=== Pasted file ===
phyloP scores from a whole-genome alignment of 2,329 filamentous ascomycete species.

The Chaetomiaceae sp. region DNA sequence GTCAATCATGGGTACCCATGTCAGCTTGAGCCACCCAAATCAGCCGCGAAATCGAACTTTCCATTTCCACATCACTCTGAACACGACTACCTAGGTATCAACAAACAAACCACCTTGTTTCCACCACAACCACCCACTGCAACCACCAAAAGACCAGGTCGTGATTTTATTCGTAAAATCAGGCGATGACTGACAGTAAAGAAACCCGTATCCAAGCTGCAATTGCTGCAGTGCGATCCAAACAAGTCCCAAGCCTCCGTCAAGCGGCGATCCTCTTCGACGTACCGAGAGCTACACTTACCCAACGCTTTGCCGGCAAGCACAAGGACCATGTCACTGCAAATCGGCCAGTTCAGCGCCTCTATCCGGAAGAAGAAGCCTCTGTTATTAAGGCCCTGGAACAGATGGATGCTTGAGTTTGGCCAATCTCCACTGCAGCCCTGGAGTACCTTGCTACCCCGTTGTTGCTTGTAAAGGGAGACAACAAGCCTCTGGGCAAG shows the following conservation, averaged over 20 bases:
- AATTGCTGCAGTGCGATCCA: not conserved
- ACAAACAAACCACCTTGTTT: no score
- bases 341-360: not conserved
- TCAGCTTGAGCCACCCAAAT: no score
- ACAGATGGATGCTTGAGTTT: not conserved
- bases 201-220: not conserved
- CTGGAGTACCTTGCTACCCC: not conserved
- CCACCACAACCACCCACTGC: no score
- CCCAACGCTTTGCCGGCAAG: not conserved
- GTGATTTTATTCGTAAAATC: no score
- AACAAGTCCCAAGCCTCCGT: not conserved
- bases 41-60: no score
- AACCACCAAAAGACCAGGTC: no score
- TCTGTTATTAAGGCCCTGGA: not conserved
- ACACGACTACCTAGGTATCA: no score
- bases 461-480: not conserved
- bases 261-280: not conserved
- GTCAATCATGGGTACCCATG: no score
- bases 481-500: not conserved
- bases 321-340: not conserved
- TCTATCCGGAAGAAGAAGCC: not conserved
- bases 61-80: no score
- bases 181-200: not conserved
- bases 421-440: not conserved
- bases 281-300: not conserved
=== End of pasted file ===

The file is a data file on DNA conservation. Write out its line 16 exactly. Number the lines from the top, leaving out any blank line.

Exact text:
- TCTGTTATTAAGGCCCTGGA: not conserved